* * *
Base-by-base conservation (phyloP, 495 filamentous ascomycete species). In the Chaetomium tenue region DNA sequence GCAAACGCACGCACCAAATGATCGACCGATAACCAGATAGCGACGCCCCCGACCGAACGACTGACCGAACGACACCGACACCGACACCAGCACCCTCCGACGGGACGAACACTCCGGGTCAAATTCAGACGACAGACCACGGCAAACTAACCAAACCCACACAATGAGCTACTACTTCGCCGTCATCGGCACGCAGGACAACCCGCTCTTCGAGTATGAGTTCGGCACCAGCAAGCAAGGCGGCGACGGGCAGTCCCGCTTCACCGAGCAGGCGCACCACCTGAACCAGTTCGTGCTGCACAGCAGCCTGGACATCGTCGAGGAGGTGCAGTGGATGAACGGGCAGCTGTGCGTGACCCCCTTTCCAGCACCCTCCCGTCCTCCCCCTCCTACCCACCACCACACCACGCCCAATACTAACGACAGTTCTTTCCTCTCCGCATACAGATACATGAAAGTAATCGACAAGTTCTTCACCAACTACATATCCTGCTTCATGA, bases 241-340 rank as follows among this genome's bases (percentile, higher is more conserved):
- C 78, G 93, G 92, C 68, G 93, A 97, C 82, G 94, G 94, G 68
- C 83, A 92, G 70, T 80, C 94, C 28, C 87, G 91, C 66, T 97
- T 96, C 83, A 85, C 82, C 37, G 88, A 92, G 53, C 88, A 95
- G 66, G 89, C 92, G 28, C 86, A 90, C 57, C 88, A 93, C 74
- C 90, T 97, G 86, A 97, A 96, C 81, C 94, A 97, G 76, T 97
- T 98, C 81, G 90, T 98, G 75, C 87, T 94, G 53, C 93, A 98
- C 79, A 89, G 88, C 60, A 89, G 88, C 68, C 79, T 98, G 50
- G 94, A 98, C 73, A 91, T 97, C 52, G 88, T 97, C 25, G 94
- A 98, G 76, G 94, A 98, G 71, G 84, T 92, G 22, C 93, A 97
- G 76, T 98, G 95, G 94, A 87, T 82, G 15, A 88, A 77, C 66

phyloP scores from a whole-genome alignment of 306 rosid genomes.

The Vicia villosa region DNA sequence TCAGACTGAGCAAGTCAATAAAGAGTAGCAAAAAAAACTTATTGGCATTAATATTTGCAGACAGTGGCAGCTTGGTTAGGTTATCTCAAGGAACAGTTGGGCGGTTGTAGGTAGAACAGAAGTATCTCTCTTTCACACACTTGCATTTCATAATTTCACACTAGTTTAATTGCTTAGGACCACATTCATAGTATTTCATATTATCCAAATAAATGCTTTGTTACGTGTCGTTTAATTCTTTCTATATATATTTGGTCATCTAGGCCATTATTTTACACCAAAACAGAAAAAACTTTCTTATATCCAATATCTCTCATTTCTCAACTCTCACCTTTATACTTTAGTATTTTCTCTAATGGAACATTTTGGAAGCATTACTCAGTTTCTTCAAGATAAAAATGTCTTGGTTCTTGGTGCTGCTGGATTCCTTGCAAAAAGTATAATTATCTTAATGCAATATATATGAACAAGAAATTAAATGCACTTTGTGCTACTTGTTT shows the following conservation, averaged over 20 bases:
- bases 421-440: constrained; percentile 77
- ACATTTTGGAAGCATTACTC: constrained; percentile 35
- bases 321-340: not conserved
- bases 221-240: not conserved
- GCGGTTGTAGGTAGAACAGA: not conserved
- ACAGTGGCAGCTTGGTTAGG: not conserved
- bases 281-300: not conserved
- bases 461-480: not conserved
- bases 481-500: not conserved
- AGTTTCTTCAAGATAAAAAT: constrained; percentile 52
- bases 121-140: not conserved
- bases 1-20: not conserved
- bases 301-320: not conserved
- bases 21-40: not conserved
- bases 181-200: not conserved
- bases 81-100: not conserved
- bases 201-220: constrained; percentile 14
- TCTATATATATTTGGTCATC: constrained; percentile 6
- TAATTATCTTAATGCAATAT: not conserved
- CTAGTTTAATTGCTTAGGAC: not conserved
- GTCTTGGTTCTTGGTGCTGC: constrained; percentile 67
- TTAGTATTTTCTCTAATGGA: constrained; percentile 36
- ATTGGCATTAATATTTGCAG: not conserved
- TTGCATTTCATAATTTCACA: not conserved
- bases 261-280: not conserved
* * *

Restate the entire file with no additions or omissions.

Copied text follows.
Base-by-base conservation (phyloP, 495 filamentous ascomycete species). In the Chaetomium tenue region DNA sequence GCAAACGCACGCACCAAATGATCGACCGATAACCAGATAGCGACGCCCCCGACCGAACGACTGACCGAACGACACCGACACCGACACCAGCACCCTCCGACGGGACGAACACTCCGGGTCAAATTCAGACGACAGACCACGGCAAACTAACCAAACCCACACAATGAGCTACTACTTCGCCGTCATCGGCACGCAGGACAACCCGCTCTTCGAGTATGAGTTCGGCACCAGCAAGCAAGGCGGCGACGGGCAGTCCCGCTTCACCGAGCAGGCGCACCACCTGAACCAGTTCGTGCTGCACAGCAGCCTGGACATCGTCGAGGAGGTGCAGTGGATGAACGGGCAGCTGTGCGTGACCCCCTTTCCAGCACCCTCCCGTCCTCCCCCTCCTACCCACCACCACACCACGCCCAATACTAACGACAGTTCTTTCCTCTCCGCATACAGATACATGAAAGTAATCGACAAGTTCTTCACCAACTACATATCCTGCTTCATGA, bases 241-340 rank as follows among this genome's bases (percentile, higher is more conserved):
- C 78, G 93, G 92, C 68, G 93, A 97, C 82, G 94, G 94, G 68
- C 83, A 92, G 70, T 80, C 94, C 28, C 87, G 91, C 66, T 97
- T 96, C 83, A 85, C 82, C 37, G 88, A 92, G 53, C 88, A 95
- G 66, G 89, C 92, G 28, C 86, A 90, C 57, C 88, A 93, C 74
- C 90, T 97, G 86, A 97, A 96, C 81, C 94, A 97, G 76, T 97
- T 98, C 81, G 90, T 98, G 75, C 87, T 94, G 53, C 93, A 98
- C 79, A 89, G 88, C 60, A 89, G 88, C 68, C 79, T 98, G 50
- G 94, A 98, C 73, A 91, T 97, C 52, G 88, T 97, C 25, G 94
- A 98, G 76, G 94, A 98, G 71, G 84, T 92, G 22, C 93, A 97
- G 76, T 98, G 95, G 94, A 87, T 82, G 15, A 88, A 77, C 66

phyloP scores from a whole-genome alignment of 306 rosid genomes.

The Vicia villosa region DNA sequence TCAGACTGAGCAAGTCAATAAAGAGTAGCAAAAAAAACTTATTGGCATTAATATTTGCAGACAGTGGCAGCTTGGTTAGGTTATCTCAAGGAACAGTTGGGCGGTTGTAGGTAGAACAGAAGTATCTCTCTTTCACACACTTGCATTTCATAATTTCACACTAGTTTAATTGCTTAGGACCACATTCATAGTATTTCATATTATCCAAATAAATGCTTTGTTACGTGTCGTTTAATTCTTTCTATATATATTTGGTCATCTAGGCCATTATTTTACACCAAAACAGAAAAAACTTTCTTATATCCAATATCTCTCATTTCTCAACTCTCACCTTTATACTTTAGTATTTTCTCTAATGGAACATTTTGGAAGCATTACTCAGTTTCTTCAAGATAAAAATGTCTTGGTTCTTGGTGCTGCTGGATTCCTTGCAAAAAGTATAATTATCTTAATGCAATATATATGAACAAGAAATTAAATGCACTTTGTGCTACTTGTTT shows the following conservation, averaged over 20 bases:
- bases 421-440: constrained; percentile 77
- ACATTTTGGAAGCATTACTC: constrained; percentile 35
- bases 321-340: not conserved
- bases 221-240: not conserved
- GCGGTTGTAGGTAGAACAGA: not conserved
- ACAGTGGCAGCTTGGTTAGG: not conserved
- bases 281-300: not conserved
- bases 461-480: not conserved
- bases 481-500: not conserved
- AGTTTCTTCAAGATAAAAAT: constrained; percentile 52
- bases 121-140: not conserved
- bases 1-20: not conserved
- bases 301-320: not conserved
- bases 21-40: not conserved
- bases 181-200: not conserved
- bases 81-100: not conserved
- bases 201-220: constrained; percentile 14
- TCTATATATATTTGGTCATC: constrained; percentile 6
- TAATTATCTTAATGCAATAT: not conserved
- CTAGTTTAATTGCTTAGGAC: not conserved
- GTCTTGGTTCTTGGTGCTGC: constrained; percentile 67
- TTAGTATTTTCTCTAATGGA: constrained; percentile 36
- ATTGGCATTAATATTTGCAG: not conserved
- TTGCATTTCATAATTTCACA: not conserved
- bases 261-280: not conserved